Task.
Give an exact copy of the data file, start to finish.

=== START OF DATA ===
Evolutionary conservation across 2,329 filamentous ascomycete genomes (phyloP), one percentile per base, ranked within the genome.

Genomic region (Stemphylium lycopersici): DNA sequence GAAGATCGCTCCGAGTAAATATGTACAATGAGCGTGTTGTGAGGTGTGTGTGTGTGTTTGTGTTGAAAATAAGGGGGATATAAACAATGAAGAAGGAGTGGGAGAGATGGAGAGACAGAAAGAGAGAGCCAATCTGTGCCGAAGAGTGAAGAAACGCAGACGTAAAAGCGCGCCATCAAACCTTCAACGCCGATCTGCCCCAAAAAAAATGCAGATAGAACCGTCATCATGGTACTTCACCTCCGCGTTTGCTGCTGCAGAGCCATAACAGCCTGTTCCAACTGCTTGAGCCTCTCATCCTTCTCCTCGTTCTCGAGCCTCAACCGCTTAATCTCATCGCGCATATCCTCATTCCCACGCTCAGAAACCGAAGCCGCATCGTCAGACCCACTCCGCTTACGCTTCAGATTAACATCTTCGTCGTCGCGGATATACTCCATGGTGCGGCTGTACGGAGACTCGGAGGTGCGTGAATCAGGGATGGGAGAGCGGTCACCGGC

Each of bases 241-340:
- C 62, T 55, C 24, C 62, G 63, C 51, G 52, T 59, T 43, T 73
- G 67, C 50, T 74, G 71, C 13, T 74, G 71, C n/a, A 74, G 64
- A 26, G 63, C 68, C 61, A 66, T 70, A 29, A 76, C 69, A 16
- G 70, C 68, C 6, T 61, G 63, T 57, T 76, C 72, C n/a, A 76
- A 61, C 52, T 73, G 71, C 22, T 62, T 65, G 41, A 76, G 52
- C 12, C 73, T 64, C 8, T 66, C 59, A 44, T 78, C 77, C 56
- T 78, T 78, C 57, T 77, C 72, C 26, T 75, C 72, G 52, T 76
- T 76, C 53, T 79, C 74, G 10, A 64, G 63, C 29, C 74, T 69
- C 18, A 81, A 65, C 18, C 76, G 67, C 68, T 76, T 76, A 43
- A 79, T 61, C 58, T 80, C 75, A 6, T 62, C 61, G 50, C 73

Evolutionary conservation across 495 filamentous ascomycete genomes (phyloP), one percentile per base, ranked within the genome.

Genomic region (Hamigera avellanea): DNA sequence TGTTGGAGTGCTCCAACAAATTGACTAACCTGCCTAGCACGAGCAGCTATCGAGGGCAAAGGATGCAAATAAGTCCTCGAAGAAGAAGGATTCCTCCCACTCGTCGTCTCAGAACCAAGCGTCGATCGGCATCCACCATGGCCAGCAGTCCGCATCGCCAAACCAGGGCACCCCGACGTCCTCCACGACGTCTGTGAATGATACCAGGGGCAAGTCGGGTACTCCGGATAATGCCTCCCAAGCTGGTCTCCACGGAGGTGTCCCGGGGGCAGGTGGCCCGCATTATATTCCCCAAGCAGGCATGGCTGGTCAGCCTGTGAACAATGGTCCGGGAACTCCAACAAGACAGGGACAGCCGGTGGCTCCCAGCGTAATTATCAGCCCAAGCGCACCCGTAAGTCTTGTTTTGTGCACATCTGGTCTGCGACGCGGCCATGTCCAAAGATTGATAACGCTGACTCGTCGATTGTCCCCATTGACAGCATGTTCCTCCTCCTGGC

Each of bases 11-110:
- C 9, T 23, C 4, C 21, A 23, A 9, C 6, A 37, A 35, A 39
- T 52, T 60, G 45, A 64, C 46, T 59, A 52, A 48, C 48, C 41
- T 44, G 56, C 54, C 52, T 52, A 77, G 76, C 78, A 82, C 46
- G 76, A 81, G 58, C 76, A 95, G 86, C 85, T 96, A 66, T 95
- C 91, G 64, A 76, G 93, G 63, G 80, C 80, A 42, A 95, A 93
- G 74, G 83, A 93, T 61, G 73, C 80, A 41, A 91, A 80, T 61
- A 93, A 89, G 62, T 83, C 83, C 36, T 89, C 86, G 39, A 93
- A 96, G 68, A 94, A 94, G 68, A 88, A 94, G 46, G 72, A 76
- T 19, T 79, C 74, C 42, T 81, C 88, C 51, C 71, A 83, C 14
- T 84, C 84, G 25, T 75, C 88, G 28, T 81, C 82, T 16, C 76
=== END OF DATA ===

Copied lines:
Evolutionary conservation across 2,329 filamentous ascomycete genomes (phyloP), one percentile per base, ranked within the genome.

Genomic region (Stemphylium lycopersici): DNA sequence GAAGATCGCTCCGAGTAAATATGTACAATGAGCGTGTTGTGAGGTGTGTGTGTGTGTTTGTGTTGAAAATAAGGGGGATATAAACAATGAAGAAGGAGTGGGAGAGATGGAGAGACAGAAAGAGAGAGCCAATCTGTGCCGAAGAGTGAAGAAACGCAGACGTAAAAGCGCGCCATCAAACCTTCAACGCCGATCTGCCCCAAAAAAAATGCAGATAGAACCGTCATCATGGTACTTCACCTCCGCGTTTGCTGCTGCAGAGCCATAACAGCCTGTTCCAACTGCTTGAGCCTCTCATCCTTCTCCTCGTTCTCGAGCCTCAACCGCTTAATCTCATCGCGCATATCCTCATTCCCACGCTCAGAAACCGAAGCCGCATCGTCAGACCCACTCCGCTTACGCTTCAGATTAACATCTTCGTCGTCGCGGATATACTCCATGGTGCGGCTGTACGGAGACTCGGAGGTGCGTGAATCAGGGATGGGAGAGCGGTCACCGGC

Each of bases 241-340:
- C 62, T 55, C 24, C 62, G 63, C 51, G 52, T 59, T 43, T 73
- G 67, C 50, T 74, G 71, C 13, T 74, G 71, C n/a, A 74, G 64
- A 26, G 63, C 68, C 61, A 66, T 70, A 29, A 76, C 69, A 16
- G 70, C 68, C 6, T 61, G 63, T 57, T 76, C 72, C n/a, A 76
- A 61, C 52, T 73, G 71, C 22, T 62, T 65, G 41, A 76, G 52
- C 12, C 73, T 64, C 8, T 66, C 59, A 44, T 78, C 77, C 56
- T 78, T 78, C 57, T 77, C 72, C 26, T 75, C 72, G 52, T 76
- T 76, C 53, T 79, C 74, G 10, A 64, G 63, C 29, C 74, T 69
- C 18, A 81, A 65, C 18, C 76, G 67, C 68, T 76, T 76, A 43
- A 79, T 61, C 58, T 80, C 75, A 6, T 62, C 61, G 50, C 73

Evolutionary conservation across 495 filamentous ascomycete genomes (phyloP), one percentile per base, ranked within the genome.

Genomic region (Hamigera avellanea): DNA sequence TGTTGGAGTGCTCCAACAAATTGACTAACCTGCCTAGCACGAGCAGCTATCGAGGGCAAAGGATGCAAATAAGTCCTCGAAGAAGAAGGATTCCTCCCACTCGTCGTCTCAGAACCAAGCGTCGATCGGCATCCACCATGGCCAGCAGTCCGCATCGCCAAACCAGGGCACCCCGACGTCCTCCACGACGTCTGTGAATGATACCAGGGGCAAGTCGGGTACTCCGGATAATGCCTCCCAAGCTGGTCTCCACGGAGGTGTCCCGGGGGCAGGTGGCCCGCATTATATTCCCCAAGCAGGCATGGCTGGTCAGCCTGTGAACAATGGTCCGGGAACTCCAACAAGACAGGGACAGCCGGTGGCTCCCAGCGTAATTATCAGCCCAAGCGCACCCGTAAGTCTTGTTTTGTGCACATCTGGTCTGCGACGCGGCCATGTCCAAAGATTGATAACGCTGACTCGTCGATTGTCCCCATTGACAGCATGTTCCTCCTCCTGGC

Each of bases 11-110:
- C 9, T 23, C 4, C 21, A 23, A 9, C 6, A 37, A 35, A 39
- T 52, T 60, G 45, A 64, C 46, T 59, A 52, A 48, C 48, C 41
- T 44, G 56, C 54, C 52, T 52, A 77, G 76, C 78, A 82, C 46
- G 76, A 81, G 58, C 76, A 95, G 86, C 85, T 96, A 66, T 95
- C 91, G 64, A 76, G 93, G 63, G 80, C 80, A 42, A 95, A 93
- G 74, G 83, A 93, T 61, G 73, C 80, A 41, A 91, A 80, T 61
- A 93, A 89, G 62, T 83, C 83, C 36, T 89, C 86, G 39, A 93
- A 96, G 68, A 94, A 94, G 68, A 88, A 94, G 46, G 72, A 76
- T 19, T 79, C 74, C 42, T 81, C 88, C 51, C 71, A 83, C 14
- T 84, C 84, G 25, T 75, C 88, G 28, T 81, C 82, T 16, C 76